Monday, January 16, 2012

Benjamin Sommer and the Johannine Divine Name applied to the Son


In The Bodies of God and the World of Ancient Israel, Benjamin Sommer draws attention to examples of the 'fluidity' of divine identity (i.e., the 'ability' of a Semitic deity to maintain an identity in more than one place simultaneously), for example, as described in some ancient Near Eastern texts concerning the term shem, that is, "name":
The same phenomenon [of being at once an independent deity and a part of another deity] occurs also with the term shem. In a Phonecian inscription, we read that the king Eshmunazor built a temple for Baal of Sidon and a temple for . . . "Astarte, Name of Baal . . . . The same epithet is applied to this goddess twice in Ugaritic myths. One of the occurrences comes from the Kirta epic: . . . (May) Astarte, Name of Baal, (break) your scalp!" An almost identical passage appears again in a passage from the Baal epic. In these three texts, Astarte as the Name of Baal appears in parallel with another god. She appears on her own, however, with some frequency in Ugaritic and Phonician texts (as well as in Egyptian ones). Here again, a goddess who elsewhere has her own self appears as an aspect of Baal's self. As in the more abundant Akkadian texts . . . then, the selfhood of Canaanite deities was at times fluid: Gods could fragment and overlap, even though at the level of worship and mythology they usually were distinct from each other. (page 27)

Sommer later applies this model to a number of passages in the Hebrew Bible, but I want to draw attention to another parallel, in John's Gospel:
17:11 καὶ οὐκέτι εἰμὶ ἐν τῷ κόσμῳ καὶ αὐτοὶ ἐν τῷ κόσμῳ εἰσίν κἀγὼ πρὸς σὲ ἔρχομαι πάτερ ἅγιε τήρησον αὐτοὺς ἐν τῷ ὀνόματί σου ᾧ δέδωκάς μοι ἵνα ὦσιν ἓν καθὼς ἡμεῖς. 12 ὅτε ἤμην μετ᾽ αὐτῶν ἐν τῷ κόσμῳ, ἐγὼ ἐτήρουν αὐτοὺς ἐν τῷ ὀνόματί σου οὓς δέδωκάς μοι ἐφύλαξα . . . (Morphological Greek New Testament)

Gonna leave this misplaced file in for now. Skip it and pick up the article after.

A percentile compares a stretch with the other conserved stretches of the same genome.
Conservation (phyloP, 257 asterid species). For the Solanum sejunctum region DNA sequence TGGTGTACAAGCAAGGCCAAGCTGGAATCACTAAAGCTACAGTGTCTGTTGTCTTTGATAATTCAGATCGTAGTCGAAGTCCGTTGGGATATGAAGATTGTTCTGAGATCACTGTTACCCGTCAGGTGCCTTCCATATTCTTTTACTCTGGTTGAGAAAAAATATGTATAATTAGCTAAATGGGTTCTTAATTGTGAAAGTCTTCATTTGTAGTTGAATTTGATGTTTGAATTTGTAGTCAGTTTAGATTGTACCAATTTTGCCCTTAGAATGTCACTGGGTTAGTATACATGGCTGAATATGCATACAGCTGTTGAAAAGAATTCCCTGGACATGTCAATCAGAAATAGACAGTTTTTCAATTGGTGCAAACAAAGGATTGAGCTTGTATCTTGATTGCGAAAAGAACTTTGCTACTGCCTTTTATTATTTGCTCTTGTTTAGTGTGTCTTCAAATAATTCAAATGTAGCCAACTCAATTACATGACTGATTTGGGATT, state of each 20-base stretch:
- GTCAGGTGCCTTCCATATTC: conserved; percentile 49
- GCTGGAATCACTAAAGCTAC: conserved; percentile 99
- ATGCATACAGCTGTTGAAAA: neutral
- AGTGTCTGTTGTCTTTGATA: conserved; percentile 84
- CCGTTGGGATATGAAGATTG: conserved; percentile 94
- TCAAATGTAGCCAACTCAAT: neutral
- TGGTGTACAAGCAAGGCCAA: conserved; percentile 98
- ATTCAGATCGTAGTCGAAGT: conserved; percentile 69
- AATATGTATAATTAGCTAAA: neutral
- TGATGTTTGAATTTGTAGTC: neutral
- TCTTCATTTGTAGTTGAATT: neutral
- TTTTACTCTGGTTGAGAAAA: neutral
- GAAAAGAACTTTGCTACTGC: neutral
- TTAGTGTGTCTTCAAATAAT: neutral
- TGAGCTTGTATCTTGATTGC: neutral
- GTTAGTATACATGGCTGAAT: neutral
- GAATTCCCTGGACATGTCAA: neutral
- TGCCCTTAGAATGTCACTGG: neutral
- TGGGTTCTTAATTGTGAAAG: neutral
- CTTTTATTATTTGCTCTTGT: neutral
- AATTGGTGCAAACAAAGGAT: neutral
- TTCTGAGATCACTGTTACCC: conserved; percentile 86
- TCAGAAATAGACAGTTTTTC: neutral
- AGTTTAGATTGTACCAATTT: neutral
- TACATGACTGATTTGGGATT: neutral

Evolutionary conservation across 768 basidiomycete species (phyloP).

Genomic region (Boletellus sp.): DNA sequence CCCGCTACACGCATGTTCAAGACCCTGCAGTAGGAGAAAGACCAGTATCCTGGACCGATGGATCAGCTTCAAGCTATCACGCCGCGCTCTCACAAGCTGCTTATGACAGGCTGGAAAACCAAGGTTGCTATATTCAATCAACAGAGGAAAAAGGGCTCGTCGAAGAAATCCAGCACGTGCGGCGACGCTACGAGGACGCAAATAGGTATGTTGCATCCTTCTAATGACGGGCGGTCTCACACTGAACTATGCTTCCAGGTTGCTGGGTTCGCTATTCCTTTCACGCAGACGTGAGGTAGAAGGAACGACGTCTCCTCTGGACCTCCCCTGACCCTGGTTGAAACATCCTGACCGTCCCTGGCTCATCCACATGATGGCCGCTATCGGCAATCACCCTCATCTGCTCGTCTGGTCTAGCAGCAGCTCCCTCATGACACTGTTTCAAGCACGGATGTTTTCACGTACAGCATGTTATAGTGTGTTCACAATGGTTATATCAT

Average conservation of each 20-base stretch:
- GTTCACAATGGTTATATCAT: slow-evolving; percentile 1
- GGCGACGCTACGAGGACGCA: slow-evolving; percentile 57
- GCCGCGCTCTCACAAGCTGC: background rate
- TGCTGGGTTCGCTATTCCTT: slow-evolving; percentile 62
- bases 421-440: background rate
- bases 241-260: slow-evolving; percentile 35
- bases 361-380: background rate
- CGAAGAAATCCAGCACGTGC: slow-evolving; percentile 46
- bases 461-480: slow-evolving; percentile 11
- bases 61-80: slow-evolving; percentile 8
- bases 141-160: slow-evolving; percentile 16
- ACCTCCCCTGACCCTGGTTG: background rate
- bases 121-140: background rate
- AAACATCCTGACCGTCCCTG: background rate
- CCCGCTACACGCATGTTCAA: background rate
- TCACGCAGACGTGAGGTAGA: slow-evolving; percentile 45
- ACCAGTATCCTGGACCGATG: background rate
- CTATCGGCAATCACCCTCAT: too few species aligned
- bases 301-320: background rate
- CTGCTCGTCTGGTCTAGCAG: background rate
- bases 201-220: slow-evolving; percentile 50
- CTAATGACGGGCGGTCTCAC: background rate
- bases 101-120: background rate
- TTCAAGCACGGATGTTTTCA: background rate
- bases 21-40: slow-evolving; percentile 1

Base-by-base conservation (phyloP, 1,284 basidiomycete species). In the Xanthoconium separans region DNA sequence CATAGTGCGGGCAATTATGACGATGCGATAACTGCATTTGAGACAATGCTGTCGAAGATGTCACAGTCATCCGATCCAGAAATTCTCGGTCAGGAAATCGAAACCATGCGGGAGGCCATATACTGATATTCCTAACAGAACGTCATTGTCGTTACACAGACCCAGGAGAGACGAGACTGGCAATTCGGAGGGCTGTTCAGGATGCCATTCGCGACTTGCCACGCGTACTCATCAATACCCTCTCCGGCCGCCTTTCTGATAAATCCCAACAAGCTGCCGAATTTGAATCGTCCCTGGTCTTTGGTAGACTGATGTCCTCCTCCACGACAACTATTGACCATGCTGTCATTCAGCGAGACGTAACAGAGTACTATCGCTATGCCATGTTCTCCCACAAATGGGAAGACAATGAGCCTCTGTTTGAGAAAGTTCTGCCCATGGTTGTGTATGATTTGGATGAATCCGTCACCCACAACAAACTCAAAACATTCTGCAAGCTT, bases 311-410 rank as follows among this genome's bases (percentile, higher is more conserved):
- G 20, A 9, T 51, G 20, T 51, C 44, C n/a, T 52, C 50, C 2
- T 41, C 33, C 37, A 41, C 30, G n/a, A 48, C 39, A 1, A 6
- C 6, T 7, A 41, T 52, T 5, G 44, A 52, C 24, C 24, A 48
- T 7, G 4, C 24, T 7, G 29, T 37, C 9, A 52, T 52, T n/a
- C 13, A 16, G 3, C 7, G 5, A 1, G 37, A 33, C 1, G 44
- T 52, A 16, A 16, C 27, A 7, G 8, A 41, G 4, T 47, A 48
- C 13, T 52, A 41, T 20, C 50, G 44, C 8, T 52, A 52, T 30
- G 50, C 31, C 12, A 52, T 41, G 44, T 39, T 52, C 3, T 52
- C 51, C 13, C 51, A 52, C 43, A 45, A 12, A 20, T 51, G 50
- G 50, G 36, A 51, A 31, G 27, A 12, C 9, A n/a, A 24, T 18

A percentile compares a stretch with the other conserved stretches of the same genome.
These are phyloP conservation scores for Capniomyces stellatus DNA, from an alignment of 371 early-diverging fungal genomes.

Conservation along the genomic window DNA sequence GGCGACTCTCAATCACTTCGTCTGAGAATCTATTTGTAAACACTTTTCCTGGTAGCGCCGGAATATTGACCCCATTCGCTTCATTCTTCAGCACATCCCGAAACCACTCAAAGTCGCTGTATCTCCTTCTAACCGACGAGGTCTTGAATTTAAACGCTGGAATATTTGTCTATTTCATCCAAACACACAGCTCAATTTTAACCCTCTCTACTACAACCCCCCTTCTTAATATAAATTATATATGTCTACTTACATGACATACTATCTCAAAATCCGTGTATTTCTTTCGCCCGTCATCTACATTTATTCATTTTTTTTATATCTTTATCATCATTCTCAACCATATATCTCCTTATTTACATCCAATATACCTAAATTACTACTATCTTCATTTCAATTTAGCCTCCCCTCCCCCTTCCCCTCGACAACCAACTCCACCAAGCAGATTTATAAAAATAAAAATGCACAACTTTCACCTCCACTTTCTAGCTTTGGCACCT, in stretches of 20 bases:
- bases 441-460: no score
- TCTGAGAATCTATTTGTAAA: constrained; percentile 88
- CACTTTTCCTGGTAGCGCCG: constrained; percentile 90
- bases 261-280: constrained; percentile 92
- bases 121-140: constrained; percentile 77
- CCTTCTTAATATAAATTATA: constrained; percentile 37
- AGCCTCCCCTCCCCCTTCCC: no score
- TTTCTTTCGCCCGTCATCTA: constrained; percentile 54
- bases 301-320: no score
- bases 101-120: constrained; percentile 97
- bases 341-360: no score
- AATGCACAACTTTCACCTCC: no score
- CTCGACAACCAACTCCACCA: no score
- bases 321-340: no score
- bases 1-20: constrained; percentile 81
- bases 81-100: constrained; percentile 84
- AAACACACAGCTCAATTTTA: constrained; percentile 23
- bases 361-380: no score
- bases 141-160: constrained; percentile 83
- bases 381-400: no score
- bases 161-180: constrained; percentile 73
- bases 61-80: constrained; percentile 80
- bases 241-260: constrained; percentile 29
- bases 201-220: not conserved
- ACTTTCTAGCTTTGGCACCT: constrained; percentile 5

17:11 I will remain in the world no longer, but they are still in the world, and I am coming to you. Holy Father, protect them by the power of your name -- the name you gave me -- so that they may be one as we are one. 12 While I was with them, I protected them and kept them safe by that name you gave me . . . (New International Version)

A bold, but careful hermeneut might venture to read this as meaning that the Son is the Name of the Father, analogous to how Astarte is the Name of Baal. Ben doesn't comment on these two Johannine verses, but I see by looking ahead that he later cites the Johannine prologue on page 96 in a particularly relevant discussion of John 1:14 concerning the manner in which the divine Word "tabernacled" in the world. Of special interest are Ben's notes 60 through 63 to this point, found on page 239, especially note 63's reference to "Name theology" in the Hebrew Bible, about which I'll comment upon when I've read that material thoroughly. I'd be curious to know what Ben makes of the two verses in John 17, as well as that chapter more generally.

Perhaps we can expect another book?

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At 5:15 AM, Blogger dhr said...

A definitely intriguing verse. In the previous Italian official Catholic version (1974) it was badly translated as "Father, protect in your name those whom you gave me," where "ho" (which) worked as a very generic pronoun, even referred to "them" instead of "name," though the latter would have been much more consistent with the structure of the Greek sentence.